Archive for March, 2008
While cleaning out files this week, I found my long-forgotten notes from “Design of Experiments for Discovery, Improvement and Robustness” co-presented by DOE guru George Box in March of 1996 – over a dozen years ago. The first thing I noticed was the photo roster showing how huge my spectacles and others were in that era.* The ones I have now are so narrow I cannot see, but at least they are fashionable! (There is an added factor: In 1996 I did not need progressively-lensed bifocals, although they would have benefited from the goggly glasses of that time.)
However, even more enjoyable than the chuckle over obsolete fashions were Box’s timeless anecdotes, which I recorded religiously. For example, Professor Box mentioned how his father would comment on trivial differences: “A blind man would be glad to see it.” This drove home a point Box wanted to make on how being statistically significant did not necessarily lead to anything of practical importance. In fact, while working as a statistician at Imperial Chemical Industries (ICI), he banned the use of p-values by their industrial experimenters! (Box advocated the use of confidence intervals, instead.)
In my webinar last month on “10 Ways to Mess Up an Experiment & 8 Ways to Clean it Up”. I made this point (statistical significance versus practical importance) in a slide similar to that shown here. It accomplishes little to achieve a low p value for a change that is so small that it produces nothing of any practical importance. In today’s age of robotic experimentation this happens more-and-more often due to the large number of runs — in the hundreds or even thousands. On the other hand, plenty of experiments are still done in situations where runs are dear and not many can be performed. Then a big difference may be seen that fails the pre-ordained threshold level for p. In that case it often pays to investigate further.
“Even if the probability was 6% of not finding a crock of gold behind the next tree, wouldn’t you go and look?”
– Quote from “An appendix featuring quaquaversal quotes … that embellish key concepts and enliven the learning process” presented by George E. P. Box, J. Stuart Hunter, and the late William G. Hunter in the second edition of the classic book Statistics for Experimenters: Design, Innovation and Discovery.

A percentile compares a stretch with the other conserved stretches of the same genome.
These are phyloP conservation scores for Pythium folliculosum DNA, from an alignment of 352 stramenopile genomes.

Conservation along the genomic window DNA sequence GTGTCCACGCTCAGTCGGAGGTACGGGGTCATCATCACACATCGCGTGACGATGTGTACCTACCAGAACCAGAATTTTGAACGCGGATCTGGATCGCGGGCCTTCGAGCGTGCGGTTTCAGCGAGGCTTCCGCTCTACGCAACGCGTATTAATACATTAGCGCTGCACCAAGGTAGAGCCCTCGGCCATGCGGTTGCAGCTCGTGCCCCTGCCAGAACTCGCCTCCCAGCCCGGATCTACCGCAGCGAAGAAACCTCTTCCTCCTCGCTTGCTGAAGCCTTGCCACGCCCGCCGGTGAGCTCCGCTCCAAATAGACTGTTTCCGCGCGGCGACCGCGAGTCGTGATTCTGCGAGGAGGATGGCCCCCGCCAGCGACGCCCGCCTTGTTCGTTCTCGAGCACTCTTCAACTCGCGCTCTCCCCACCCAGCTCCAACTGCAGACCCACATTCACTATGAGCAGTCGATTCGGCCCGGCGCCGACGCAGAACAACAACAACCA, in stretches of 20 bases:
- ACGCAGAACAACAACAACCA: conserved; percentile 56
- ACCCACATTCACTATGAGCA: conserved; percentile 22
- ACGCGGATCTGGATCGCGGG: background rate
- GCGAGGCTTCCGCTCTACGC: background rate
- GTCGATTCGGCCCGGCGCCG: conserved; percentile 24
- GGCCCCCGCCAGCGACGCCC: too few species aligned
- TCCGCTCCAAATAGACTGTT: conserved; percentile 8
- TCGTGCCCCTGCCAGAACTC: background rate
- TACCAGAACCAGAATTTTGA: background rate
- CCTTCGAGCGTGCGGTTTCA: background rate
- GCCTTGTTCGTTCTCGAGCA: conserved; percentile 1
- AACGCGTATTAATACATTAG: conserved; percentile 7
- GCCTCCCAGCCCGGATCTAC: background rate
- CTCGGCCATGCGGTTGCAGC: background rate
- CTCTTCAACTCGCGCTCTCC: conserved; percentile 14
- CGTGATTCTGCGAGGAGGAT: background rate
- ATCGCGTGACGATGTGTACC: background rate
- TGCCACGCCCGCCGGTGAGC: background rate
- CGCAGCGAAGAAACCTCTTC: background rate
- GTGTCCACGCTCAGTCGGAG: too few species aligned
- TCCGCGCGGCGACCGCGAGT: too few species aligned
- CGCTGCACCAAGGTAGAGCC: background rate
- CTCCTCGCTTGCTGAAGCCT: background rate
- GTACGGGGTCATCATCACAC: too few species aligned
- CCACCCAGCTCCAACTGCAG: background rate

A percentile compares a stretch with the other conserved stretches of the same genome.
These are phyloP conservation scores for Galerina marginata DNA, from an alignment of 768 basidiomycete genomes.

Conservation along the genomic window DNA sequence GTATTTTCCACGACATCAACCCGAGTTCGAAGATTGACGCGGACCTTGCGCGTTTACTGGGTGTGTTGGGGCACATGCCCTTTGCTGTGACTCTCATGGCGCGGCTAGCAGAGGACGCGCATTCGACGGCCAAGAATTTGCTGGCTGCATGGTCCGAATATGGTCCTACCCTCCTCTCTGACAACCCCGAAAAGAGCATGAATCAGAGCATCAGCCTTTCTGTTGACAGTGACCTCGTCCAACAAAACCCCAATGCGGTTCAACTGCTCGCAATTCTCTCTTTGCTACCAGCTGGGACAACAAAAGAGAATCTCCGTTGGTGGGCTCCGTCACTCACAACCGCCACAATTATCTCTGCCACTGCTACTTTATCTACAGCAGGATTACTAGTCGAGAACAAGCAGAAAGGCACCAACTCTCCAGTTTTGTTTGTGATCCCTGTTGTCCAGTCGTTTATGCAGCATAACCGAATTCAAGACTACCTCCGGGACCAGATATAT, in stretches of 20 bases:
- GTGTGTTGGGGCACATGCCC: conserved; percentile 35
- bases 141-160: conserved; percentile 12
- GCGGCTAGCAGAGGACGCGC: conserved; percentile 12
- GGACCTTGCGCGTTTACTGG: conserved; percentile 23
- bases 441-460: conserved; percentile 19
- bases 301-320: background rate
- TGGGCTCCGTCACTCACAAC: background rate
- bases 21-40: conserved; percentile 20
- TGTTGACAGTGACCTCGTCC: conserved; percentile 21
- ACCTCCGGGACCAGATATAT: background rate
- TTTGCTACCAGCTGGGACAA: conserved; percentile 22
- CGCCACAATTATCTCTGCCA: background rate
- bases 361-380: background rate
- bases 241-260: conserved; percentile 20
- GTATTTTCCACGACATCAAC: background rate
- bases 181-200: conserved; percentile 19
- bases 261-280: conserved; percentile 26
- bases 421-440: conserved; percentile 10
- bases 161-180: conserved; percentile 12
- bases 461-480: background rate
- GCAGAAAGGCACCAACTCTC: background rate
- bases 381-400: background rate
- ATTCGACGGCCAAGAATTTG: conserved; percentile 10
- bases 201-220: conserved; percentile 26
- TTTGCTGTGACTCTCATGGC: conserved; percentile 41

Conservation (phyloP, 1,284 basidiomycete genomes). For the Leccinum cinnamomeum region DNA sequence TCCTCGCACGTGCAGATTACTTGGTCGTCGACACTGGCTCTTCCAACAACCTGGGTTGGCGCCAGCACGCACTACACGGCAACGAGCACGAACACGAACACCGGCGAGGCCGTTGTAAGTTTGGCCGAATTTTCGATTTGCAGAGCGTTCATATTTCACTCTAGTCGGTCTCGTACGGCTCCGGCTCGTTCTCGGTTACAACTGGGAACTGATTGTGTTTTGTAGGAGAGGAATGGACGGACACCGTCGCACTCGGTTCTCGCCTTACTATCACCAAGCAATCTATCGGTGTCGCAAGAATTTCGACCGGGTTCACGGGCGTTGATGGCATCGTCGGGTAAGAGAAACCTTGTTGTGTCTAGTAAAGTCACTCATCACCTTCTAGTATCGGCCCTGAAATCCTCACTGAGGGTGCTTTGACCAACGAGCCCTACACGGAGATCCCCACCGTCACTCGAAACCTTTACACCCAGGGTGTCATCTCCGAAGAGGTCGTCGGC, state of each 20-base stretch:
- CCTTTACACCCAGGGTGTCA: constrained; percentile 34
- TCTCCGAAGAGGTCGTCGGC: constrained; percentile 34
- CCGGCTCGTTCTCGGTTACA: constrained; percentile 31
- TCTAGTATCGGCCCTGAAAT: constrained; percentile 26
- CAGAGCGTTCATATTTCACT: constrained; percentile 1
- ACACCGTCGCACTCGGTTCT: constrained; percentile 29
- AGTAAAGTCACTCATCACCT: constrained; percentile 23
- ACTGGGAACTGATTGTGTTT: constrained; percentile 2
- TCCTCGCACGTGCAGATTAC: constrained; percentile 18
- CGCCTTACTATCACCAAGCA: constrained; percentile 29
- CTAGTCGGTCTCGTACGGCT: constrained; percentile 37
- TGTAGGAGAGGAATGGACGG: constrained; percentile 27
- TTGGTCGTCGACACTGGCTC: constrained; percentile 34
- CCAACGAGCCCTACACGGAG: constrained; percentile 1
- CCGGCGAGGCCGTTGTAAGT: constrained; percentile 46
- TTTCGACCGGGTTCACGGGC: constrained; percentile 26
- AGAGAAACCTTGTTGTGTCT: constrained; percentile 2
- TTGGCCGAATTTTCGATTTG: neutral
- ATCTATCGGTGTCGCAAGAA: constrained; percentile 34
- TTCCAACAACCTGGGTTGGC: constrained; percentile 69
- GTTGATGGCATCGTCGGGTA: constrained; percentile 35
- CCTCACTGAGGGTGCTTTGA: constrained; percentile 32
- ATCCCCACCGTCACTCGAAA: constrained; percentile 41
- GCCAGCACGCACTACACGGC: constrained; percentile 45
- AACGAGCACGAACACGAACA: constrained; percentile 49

*You have to see this web site, at least the goofy glasses shown on the rotating eye-catcher, on spectacles through the ages.
In Fort Myers, my wife and I visited the Edison Winter Estate where, with funding from Ford and Harvey Firestone, the elderly inventor Thomas Edison developed a substitute for rubber made from Goldenrod after abandoning the Banyon tree as a source of latex. (The one pictured with the statue of the great inventor has grown to enormous proportions.) As noted on this timeline history of electric cars, Edison originally had greater aspirations for automobile technology, but he never could achieve the level of battery technology needed to make electric cars economically feasible.
The idea of combining battery and engine power is a stroke of genius, in my opinion, and the niftiest touch may be the regenerative braking that recoups power during stopping. However, I wonder about the durability of hybrid cars, especially their battery. I hope they last longer than the ones in laptop computers, cell phones and other portable electrical devices. Furthermore, I have had many a car battery die in the dead of a Minnesota winter when temperatures fall far below zero F. So, although I’ve enjoyed tooling around Florida in my rented Prius, I remain skeptical (but hopeful!) about its long-term viability.